In my recent post on Interesting Facts about Japan, I mentioned how the Japanese “cool guy” image varies drastically from that in the US. I also mentioned how these Japanese “cool guys” can often be seen shamelessly prowling the city streets at night, hitting on every female (or pair of females) who happens to cross their paths.
Well, by total coincidence I stumbled on a fascinating documentary today that sheds quite a bit of light on the subject. I’ve heard a number of different stories about who these guys are – everything from students just looking for some female companionship to Yakuza recruiting for their newest sex clubs. But by far the most common theory I’ve heard is that these persistent young trend-setters are what’s often referred to as “Male Hosts.”
Many people have heard of Japan’s hostess clubs, places where men of any age can go and pay exorbitant amounts of money to do little more than sit and chat with attractive young females. To most Westerners, this sounds like a ludicrous notion – who would pay $50-$100 an hour for simple conversation? But what you’ve got to keep in mind is that the Japanese social and labor systems are very different from those in the US, often leaving workers so tired, so stressed, so lonely, and so miserable that the prospect of having a gorgeous twenty-year-old lavish them with attention is worth virtually any price tag. I’ve actually known one or two hostesses during my time in Japan, and the way they always answer the question “What do hostesses actually do?” is “We sell dreams.” For as long as the customer pays his bill the girls hang on his every word, laugh at his every joke, pour his drinks, light his cigarettes, and treat him like he’s the richest, most famous movie star in Japan. And even though he knows deep down that it’s all just for show, he’s perfectly okay with it – because at that moment he is happy.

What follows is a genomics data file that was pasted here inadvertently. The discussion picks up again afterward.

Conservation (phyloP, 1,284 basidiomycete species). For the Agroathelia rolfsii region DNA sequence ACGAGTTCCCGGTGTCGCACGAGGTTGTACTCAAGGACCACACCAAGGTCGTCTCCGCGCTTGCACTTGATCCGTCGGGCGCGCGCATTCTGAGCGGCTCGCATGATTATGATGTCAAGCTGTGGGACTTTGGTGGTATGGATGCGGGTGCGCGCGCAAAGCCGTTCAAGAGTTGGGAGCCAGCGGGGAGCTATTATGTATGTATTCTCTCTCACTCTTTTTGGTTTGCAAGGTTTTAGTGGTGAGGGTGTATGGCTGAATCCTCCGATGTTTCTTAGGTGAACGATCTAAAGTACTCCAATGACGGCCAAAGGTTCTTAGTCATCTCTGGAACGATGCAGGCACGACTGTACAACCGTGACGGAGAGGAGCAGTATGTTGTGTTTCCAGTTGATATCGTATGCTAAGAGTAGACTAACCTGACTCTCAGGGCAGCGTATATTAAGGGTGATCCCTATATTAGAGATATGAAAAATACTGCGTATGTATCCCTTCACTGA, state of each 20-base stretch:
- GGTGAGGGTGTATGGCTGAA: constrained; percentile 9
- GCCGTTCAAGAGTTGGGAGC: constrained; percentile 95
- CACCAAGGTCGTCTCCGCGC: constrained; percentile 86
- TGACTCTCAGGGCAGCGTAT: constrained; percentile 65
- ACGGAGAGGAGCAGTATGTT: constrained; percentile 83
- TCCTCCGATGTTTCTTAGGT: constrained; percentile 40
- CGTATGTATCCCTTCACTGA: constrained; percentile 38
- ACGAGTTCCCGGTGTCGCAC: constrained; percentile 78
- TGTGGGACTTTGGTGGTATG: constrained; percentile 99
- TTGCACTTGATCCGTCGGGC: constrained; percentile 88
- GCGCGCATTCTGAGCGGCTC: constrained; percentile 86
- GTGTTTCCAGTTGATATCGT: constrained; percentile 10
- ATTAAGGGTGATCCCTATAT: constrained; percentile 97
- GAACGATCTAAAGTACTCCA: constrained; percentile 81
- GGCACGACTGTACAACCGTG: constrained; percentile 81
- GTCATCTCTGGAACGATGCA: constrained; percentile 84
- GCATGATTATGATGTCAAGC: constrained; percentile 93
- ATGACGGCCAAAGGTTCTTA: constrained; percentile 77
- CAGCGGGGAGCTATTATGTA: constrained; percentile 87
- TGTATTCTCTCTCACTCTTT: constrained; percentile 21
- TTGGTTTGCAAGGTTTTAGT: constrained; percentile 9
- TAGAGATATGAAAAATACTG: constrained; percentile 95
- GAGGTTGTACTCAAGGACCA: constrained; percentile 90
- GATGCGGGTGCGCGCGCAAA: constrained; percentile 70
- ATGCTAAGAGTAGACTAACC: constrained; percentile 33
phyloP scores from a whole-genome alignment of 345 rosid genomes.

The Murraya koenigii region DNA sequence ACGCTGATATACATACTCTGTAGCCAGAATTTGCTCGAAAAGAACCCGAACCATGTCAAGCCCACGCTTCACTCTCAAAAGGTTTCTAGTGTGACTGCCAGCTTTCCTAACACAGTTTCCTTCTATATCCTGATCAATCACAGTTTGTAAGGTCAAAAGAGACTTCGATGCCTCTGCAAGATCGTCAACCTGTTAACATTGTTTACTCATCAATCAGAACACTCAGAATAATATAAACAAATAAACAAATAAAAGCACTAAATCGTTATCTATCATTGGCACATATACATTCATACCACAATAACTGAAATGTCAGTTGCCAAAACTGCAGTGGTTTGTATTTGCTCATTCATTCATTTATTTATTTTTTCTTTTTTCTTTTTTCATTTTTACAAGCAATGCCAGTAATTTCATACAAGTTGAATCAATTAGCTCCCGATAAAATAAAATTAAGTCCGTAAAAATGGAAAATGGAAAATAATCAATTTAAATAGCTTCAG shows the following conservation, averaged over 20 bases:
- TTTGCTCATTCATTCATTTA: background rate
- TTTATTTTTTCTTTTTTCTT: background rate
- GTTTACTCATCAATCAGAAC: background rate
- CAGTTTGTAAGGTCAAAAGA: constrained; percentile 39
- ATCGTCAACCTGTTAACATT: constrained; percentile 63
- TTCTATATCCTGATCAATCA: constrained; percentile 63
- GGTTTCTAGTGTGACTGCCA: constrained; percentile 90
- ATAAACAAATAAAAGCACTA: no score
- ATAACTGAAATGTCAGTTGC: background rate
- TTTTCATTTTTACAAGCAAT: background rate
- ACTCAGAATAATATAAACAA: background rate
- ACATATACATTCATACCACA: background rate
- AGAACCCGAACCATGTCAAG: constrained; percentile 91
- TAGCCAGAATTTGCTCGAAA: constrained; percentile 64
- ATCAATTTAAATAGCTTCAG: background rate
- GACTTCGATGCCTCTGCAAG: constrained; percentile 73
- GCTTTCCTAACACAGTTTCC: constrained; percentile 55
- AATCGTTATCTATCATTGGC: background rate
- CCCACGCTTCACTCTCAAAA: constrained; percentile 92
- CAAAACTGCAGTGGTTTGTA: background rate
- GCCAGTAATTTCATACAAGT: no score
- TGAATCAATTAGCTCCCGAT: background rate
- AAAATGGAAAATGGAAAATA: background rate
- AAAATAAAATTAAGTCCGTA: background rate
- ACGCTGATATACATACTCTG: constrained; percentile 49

If you think about it, we’re really not all that different in the US. Whenever we pay $10 to see a movie about a criminal genius stealing millions of dollars, we’re suspending disbelief – we’re shutting out the real world and projecting ourselves temporarily into the fake but entertaining world that’s being presented before us. Whenever we turn on a video game and plow down alien spaceships with our mouse and keyboard we’re doing something that everyone knows is impossible, yet it still offers some release from whatever troubles we may be having back in the real world. And whenever we read a book about climbing Mount Everest we’re satisfying a curiosity about what it might be like to climb the world’s highest mountain, even though actually doing so may be well out of our physical or financial reach.
This is precisely what Japanese hostess bars provide to their male customers: the ability to feel what it’s like, even if just for the 2-hour length of a movie, to be the most popular guy around.
But then, what about the hostesses themselves, staying awake night after night trying to come up with new ways to convince their balding, overweight customers that they’re the sexiest men alive? For the hostesses, there are hosts – who just like their female counterparts accept ludicrous amounts of money to provide a place to laugh, play, or just relax after a hard day (or night)’s work. The women buy themselves a prize-winning prince charming of their very own, a man who will say just what they need to hear, just when they want to hear it.
And just like the hostess clubs, the amounts of cash running through these host bars can be staggering. But who cares? After all, the hostess probably got paid that same amount just one night earlier.
It’s really an interesting and strange feedback cycle that I never even knew existed, but the more I think about it the more sense it seems to make. Just as an entrepreneur reinvests his earnings to expand his business, these young hosts spend their money on Armani suits, Dolce & Gabbana belts, and Prada bags to make themselves look “cooler” for their female customers; to grow their businesses and advertise their products: themselves.
For a really interesting look into the world of Hosts and Hostesses in Japan, check out The Great Happiness Space: Tale of an Osaka Love Thief.
(Above is a trailer; the full documentary can be viewed here. But I recommend checking out the trailer first.)**